A drama about a nuclear meltdown may sound grim. Certainly Lucy Kirkwood’s 2016 play The Children is stern enough stuff, despite the dark humour leavening the journey.
At the same time, the British dramatist’s cerebral play is deeply romantic in the do-or-die moralistic tradition of Greek drama.
The Children is both a tragic love story (or rather, stories) and an archetypal hero’s journey. And it’s highly compelling theatre to boot.
A retired English husband and wife — both nuclear physicists — are visited by an old colleague in the aftermath of disaster.
The trio once worked together in a nuclear power plant that melted down, spreading deadly radiation. The couple, Hazel (Nancy Palk) and Robin (Joseph Ziegler), live in a seaside cottage outside the most contaminated zone.
Their unannounced guest, Rose (Brenda Robins), eventually reveals the plan that’s behind her visit. It’s dangerous, as it is brave and idealistic.
It’s at this point — which comes a full hour into a talky play — that The Children shifts from low to high boil.
It’s a gripping, thought-provoking play.
Like a truth-seeking missile, Kirkwood is utterly unafraid of delving into life’s fundamental paradoxes.
The Belfry Theatre’s just-opened production is well worth seeing, thanks to solid acting (Robins is particularly good), thoughtful direction and the sympathetically stark set and lighting.
When we meet Rose, her blouse is spattered with blood — Hazel, unused to visitors, had been frightened and had instinctively struck her. She chats to Rose with apparent friendliness, busying herself with domestic tasks in an all-cream kitchen that looks both inviting and sterile.
We learn life is not as normal as it first appears. The “disaster” has left Hazel and Robin with sporadic electricity, no computers and a meatless diet.
Portrayed by Palk as a brittle, self-contained woman continually struggling to contain her anger, super-organized Hazel is desperate to achieve normalcy in post-apocalyptic times. She counts on daily routine for her salvation: doing yoga, brewing tea, fixing healthy meals and listening to BBC radio (although a wind-up battery must be cranked to do so). Husband Robin is more relaxed — tossing out sarcastic witticisms and swigging parsnip wine.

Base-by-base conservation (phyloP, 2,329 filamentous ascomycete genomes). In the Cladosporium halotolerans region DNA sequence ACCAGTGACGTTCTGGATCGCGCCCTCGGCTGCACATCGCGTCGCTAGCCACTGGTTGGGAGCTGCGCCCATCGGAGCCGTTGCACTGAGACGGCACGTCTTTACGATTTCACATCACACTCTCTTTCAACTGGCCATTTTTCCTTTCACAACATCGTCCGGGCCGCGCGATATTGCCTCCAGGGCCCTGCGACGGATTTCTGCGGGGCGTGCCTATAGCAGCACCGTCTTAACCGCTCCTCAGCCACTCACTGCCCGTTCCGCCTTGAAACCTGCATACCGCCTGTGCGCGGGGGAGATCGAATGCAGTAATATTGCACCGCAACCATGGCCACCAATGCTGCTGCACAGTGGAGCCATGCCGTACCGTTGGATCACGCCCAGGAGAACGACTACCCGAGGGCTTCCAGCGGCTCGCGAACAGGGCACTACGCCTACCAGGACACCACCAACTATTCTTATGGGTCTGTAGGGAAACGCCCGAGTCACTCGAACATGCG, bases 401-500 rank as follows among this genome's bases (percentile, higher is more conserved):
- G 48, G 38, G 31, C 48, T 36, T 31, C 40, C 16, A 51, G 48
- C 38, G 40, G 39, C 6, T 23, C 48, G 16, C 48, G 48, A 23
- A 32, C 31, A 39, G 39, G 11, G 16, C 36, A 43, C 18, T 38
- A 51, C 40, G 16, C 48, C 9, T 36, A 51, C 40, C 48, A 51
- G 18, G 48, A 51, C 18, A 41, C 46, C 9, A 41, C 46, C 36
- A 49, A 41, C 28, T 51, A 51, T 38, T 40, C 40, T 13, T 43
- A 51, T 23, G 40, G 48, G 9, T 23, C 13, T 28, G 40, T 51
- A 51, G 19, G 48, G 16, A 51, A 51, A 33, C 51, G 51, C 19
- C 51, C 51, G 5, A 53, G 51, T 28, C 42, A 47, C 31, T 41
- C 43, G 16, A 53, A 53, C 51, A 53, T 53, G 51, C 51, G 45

Rose is the most enigmatic and interesting of the three. Something of a failed romantic, she’s a lone wolf who has lived a hedonistic life.
When Hazel criticizes her own parents for spending their retirement sitting in armchairs and drinking boxes of wine, Rose quips: “Sounds OK.”
“No, it wasn’t OK,” responds Hazel. “It was death.”
The story of an old love triangle eventually surfaces. Robin was once a ladies’ man with a roving eye.
Hazel is aware of his past transgressions. However, her suspicions are rekindled when Robin — who ostensibly hasn’t seen the couple for 38 years — is strangely familiar with the whereabouts of teacups and water containers in the cottage.
At first, we believe the women are old friends, that is, until Hazel starts lobbing remarks that sting. Kirkwood handles the tone with consummate skill.
This conversation, at times reminiscent of Who’s Afraid of Virginia Woolf?, straddles the fence between humorous repartee and tiny razor cuts.
Robins, sporting a boyish bob, comes off as a curiously androgynous persona. Her Rose looks almost like a young Mick Jagger with tight slacks and high boots. In opening scenes, the character isn’t particularly likable.
What gets us on Rose’s side is her willingness to unflinchingly embrace difficult truths. The actor captured this awfully well on opening night, offering an incisive and unforgettably powerful performance.
Ziegler successfully becomes a faded genial libertine, almost a walking ghost. During this performance, he stumbled on several lines, something that will improve as the run continues.
Michael Shamata directs with a firm understanding of the playwright’s intent; there’s a sense the flows and eddies of a complicated script are thoroughly parsed. Alan Brodie’s lighting is notable. Orange sun filters through a window, turns blue as dusk falls, then is replaced by the cold, hard light of portable lanterns.
Kirkwood tackles life’s philosophical dilemmas with adroitness and verve.
The Children is a brave and rewarding play about the nature of morality, love and human purpose. It offers no easy answers. Rather, it poses the questions we must all ask ourselves.